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Marlins may have traded away 2 MVPs last offseason

Christian Yelich is peaking...for his new team.

MLB: Colorado Rockies at Milwaukee Brewers Jeff Hanisch-USA TODAY Sports

Giancarlo Stanton was, far and away, the most valuable Marlins player in 2017. Even those outside South Florida recognized his dominance en route to the National League MVP award.

However, Christian Yelich was, far and away, the team’s best trade asset last offseason. Young, controllable and widely believed to have an “extra gear” to take him from very good to elite. The Brewers bet on Yelich taking that step—the four-prospect package they moved to get him had plenty of quality and quantity, making a big dent in their strong farm system.

It was worth it. At age 26, Yelich is firmly in the hunt for the 2018 NL MVP, albeit with a very different skill set from Stanton. Moreover, his production is accounting for several critical wins that could propel the Brewers into a postseason spot.

Milwaukee Brewers v Los Angeles Dodgers Photo by Jayne Kamin-Oncea/Getty Images

Yelich missed 12 straight games with an oblique injury in April, but you wouldn’t be able to tell from his season stats: .321/.384/.537 (145 wRC+), 17 HR, 13 SB, 3.8 fWAR. He’s shown the versatility to start and finish games at any of the three outfield positions. Advanced stats pegging him as an approximately average defender should be taken lightly—playing alongside agile center fielder Lorenzo Cain limits his opportunities to track down balls in the gaps. But the ability is still there.

There had long been this theory while Yelich was with the Marlins that his power would surge—career-high .216 ISO—by consistently elevating the ball more.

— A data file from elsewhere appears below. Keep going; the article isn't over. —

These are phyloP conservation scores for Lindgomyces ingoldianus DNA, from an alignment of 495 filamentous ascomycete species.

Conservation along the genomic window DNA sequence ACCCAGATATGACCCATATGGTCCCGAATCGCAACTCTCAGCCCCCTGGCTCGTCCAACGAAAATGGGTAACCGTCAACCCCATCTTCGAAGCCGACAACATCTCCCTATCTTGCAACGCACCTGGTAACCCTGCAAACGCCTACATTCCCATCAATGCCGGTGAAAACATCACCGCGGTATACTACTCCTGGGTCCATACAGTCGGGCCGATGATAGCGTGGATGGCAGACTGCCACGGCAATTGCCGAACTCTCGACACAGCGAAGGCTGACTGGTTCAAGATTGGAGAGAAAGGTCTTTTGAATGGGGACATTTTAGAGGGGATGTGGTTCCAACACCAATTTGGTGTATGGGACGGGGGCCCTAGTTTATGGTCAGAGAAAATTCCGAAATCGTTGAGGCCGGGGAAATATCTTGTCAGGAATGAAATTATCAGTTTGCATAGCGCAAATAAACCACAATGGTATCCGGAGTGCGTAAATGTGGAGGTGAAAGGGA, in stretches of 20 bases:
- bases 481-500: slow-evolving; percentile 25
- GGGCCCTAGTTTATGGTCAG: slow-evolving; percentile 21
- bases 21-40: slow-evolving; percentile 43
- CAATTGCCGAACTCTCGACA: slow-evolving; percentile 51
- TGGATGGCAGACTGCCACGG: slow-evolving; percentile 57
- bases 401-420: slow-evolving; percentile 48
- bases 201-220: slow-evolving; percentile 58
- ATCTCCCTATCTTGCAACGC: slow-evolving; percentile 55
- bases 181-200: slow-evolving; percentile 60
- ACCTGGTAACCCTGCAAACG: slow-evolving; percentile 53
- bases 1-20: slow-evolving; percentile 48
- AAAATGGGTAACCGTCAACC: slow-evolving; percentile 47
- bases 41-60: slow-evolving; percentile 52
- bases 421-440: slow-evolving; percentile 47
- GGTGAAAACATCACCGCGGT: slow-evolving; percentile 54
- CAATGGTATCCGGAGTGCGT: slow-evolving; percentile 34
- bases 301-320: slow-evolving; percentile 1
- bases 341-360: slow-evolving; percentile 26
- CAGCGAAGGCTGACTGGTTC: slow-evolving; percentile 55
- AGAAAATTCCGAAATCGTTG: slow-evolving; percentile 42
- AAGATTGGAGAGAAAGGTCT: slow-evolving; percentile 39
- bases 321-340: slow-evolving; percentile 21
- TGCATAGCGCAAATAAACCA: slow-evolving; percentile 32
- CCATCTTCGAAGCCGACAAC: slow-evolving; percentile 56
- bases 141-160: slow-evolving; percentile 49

That is not why this has happened. His average launch angle off the bat is 2.7 degrees as a Brewer, almost identical to his previous Statcast average (2.5 degrees from 2015-2017).

Instead, Yelich has found more pitches to slug by adopting an aggressive approach. For the first time as a major leaguer, he’s seeing fewer than four pitches per plate appearance (3.92). Specifically, he likes to ambush opponents on the very first pitch: .564/.575/1.308 with six home runs.

At first glance, Yelich’s .389 batting average on balls in play raises concerns about big-time regression down the stretch. The MLB average this season is .296.

Important to note, though, that spreading balls to all fields without much hangtime has consistently allowed Yelich to defy the BABIP gods. His career .360 BABIP ranks first among all active players (min. 3,000 PA). Faring better than usual in 2018 (even by his own standards) has him in the driver’s seat of the NL batting title race.

The Marlins may have seen this coming. Their dilemma was that Yelich’s individual greatness would not have mattered to them in the short term, anyway. The front office had to calculate what kind of asset he’d be during their realistic window of contention in the early 2020s—earning eight-figure annual salaries at that point—and whether they could do better in the aggregate by flipping him for several potential everyday players.

But right now, a promising future can’t dull the pain of watching a homegrown star reach his ceiling elsewhere.